INBRE 3 (2015-2020) introduced the Developmental Research Project (DRP) program that allows individual faculty at SC INBRE network institutions to submit competitive proposals for biomedical research. Of nine DRP awards conveyed statewide to PUIs in 2015, two were received by Furman faculty (Prof. Jason Rawlings and Prof. Renee Chosed). In 2016, Prof Alison Roark received this award.  In 2017, Prof. Adi Dubash received this award and in 2018 Prof. Linnea Freeman received this award.  Each of these researchers will receive over $75K/year in research support. A brief overview of their research focus is provided below.


Control of T cell proliferation is essential to proper immune function; lack of proper control can lead to pathologies such as autoimmunity, immunodeficiency, and cancer. STAT5 is a transcription factor that is absolutely essential for peripheral T cell proliferation. Following T cell receptor (TCR) engagement, activated T cells produce IL-2 which induces proliferation via STAT5. Naïve T cells, for which TCR engagement has not occurred, are refractory to IL-2 stimulation, remaining quiescent during an immune response. This ensures a clonal expansion of antigen specific T cells. Recently, we demonstrated that IL-2 induces STAT5 activation and nuclear localization in naïve T cells; however, STAT5 cannot engage DNA due to the condensed nature of chromatin in these cells. This condensation is not due to global modification of histones as previously thought, but to a higher-order chromatin condensation that is dependent on the activity of the condensin II complex. In this proposal we will determine the signaling pathway(s) downstream of the TCR that are responsible for chromatin decondensation during T cell activation. We will also determine if chromatin condensation is a conserved mechanism to regulate proliferation in other lymphocyte populations. These studies will provide important insight into the epigenetic control of lymphocyte proliferation and function.


Cnidarians are evolutionarily ancient animals including jellyfish, anemones, and corals, many of which form symbioses with intracellular, photosynthetic algae in the genus Symbiodinium. The goal of the proposed project is to determine the extent to which and the mechanism by which algal symbionts regulate development and reproduction of their cnidarian hosts. My hypothesis is that algal symbionts produce compounds that directly modulate host performance. Given their evolutionarily ancient origins, simple body plans, well established life histories, and mutualistic interactions with photosymbionts, cnidarians are particularly appropriate models for studying the impacts of interspecific cell signaling processes. In particular, studying the effects of exogenous compounds on reproductive function of anthozoans can provide information about conserved signaling pathways that are relevant to all animals. Phytochemicals such as flavonoids are increasingly recognized as endocrine-active compounds that influence reproductive capacity of animals including humans. My proposed work using the sea anemone Aiptasia pallida thus provides insight into the effects of plant-derived compounds on reproductive performance and the mechanisms underlying these effects in all animals, not just cnidarians.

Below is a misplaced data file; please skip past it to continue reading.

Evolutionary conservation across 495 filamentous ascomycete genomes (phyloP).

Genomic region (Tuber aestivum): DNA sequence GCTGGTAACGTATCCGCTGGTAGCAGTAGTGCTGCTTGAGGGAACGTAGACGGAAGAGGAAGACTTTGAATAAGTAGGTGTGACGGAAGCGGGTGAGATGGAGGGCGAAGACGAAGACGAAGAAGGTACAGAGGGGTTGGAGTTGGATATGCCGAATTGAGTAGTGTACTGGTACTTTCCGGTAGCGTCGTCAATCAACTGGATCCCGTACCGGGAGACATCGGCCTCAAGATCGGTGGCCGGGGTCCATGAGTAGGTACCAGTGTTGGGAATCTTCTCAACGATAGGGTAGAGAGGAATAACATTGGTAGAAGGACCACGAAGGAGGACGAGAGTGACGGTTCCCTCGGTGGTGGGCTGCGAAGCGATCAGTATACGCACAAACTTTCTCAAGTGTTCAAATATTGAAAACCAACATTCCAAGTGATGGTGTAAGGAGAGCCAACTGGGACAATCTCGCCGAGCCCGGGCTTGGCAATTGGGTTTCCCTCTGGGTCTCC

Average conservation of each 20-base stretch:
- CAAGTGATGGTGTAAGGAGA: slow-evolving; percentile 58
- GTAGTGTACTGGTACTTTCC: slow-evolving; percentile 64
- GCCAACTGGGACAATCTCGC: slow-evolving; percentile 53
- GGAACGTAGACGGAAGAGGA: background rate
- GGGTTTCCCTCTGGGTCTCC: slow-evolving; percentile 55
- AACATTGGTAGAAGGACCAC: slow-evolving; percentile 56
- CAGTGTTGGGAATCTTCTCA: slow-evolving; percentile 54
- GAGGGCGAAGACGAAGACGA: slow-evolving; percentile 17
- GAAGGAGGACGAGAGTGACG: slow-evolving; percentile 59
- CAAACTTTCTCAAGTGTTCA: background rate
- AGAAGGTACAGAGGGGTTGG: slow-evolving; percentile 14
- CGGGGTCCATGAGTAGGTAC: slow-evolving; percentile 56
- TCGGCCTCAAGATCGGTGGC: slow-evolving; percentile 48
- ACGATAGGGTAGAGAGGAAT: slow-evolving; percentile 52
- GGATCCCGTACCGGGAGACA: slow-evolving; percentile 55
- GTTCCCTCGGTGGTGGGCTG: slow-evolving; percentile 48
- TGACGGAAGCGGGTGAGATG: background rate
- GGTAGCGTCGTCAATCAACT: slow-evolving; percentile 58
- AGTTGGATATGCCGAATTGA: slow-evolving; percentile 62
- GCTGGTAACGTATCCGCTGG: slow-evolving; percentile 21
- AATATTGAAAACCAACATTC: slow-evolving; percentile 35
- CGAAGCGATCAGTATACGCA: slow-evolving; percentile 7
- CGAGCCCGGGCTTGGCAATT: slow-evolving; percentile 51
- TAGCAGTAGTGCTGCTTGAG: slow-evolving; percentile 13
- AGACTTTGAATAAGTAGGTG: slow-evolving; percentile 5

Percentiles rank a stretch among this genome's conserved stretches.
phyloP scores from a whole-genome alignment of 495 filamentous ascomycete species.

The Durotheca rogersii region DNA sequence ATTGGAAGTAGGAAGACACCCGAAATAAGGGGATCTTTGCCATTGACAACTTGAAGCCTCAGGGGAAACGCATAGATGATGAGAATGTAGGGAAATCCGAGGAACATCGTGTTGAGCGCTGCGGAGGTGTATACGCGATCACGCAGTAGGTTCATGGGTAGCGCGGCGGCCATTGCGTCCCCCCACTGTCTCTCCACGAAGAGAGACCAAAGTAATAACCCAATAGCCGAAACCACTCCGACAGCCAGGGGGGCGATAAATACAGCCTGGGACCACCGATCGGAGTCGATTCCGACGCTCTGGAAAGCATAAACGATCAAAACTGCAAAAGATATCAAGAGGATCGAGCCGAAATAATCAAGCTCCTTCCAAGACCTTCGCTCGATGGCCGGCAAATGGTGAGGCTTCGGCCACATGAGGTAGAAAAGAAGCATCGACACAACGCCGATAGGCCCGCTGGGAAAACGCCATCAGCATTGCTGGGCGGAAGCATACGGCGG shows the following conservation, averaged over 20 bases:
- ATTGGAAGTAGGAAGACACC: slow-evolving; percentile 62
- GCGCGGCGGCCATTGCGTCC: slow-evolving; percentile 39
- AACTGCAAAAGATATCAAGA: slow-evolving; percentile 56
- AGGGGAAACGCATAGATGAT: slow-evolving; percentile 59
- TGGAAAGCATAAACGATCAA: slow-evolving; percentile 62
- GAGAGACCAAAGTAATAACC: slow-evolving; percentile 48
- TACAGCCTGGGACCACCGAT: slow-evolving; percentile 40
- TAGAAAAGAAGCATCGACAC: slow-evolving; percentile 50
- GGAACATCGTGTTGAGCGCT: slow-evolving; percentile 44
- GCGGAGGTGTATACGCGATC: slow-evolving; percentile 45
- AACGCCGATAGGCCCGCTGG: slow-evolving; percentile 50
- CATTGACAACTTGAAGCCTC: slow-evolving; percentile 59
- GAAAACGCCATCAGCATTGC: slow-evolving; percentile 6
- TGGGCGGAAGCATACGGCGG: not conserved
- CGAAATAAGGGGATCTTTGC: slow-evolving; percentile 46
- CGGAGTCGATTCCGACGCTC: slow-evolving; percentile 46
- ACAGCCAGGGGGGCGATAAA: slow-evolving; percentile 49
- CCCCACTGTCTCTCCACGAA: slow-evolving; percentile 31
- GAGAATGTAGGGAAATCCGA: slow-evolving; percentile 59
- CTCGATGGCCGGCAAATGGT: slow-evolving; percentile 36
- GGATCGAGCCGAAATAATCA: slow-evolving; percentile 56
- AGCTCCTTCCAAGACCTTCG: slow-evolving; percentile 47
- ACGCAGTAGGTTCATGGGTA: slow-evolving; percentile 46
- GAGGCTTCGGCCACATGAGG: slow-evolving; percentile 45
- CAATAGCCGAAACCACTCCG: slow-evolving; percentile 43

The desmosome is a highly specialized cell-cell junctional complex responsible for strong mechanical adhesion between cells, a characteristic required for normal tissue structure and resistance to mechanical stress. In addition, a growing body of evidence suggests that desmosomal proteins control many other fundamental biological processes such as cell proliferation, differentiation and migration. Therefore, it is not surprising that expression of protein members of the desmosome complex are altered in many different types of cancer. Loss of desmosome-mediated adhesion has been linked to tumorigenic phenotypes such as increased proliferation and migratory ability. The current proposal will investigate the role played by the desmosomal protein Desmoplakin (DP) in coordinating cell migration. Our preliminary evidence indicates that loss of DP (via siRNA-mediated knockdown) results in an increase in motility of human skin cancer cells. We hypothesize that DP coordinates the migratory properties of cancer cells via regulation of the Rho GTPase and p38 MAPK signaling pathways, both of which have been shown to play important roles in this process. To investigate this, we propose to determine if levels of active Rho GTPases and p38 MAPK are elevated upon loss of DP, and determine if abrogation of these signaling pathways can rescue the elevated motility observed in DP-deficient cells. Analysis of the signaling pathways involved will be achieved by biochemical pulldowns, immunofluorescence, and western blots/quantitative PCR. In addition, we will further investigate the migratory characteristics of control and DP knockdown cells, such as changes in cytoskeletal protrusions, alterations in focal adhesion size and number, and differences in production of extracellular matrix. By identifying the mechanistic signaling links responsible for DP-mediated migration, this work will provide significant insight into the function of desmosomes in this fundamental cellular process. Additionally, this work has the potential to uncover novel therapeutic targets to regulate both normal biological processes requiring cell migration (such as wound healing), as well as abrogation of pathological outcomes (such as cancer metastasis and invasion).

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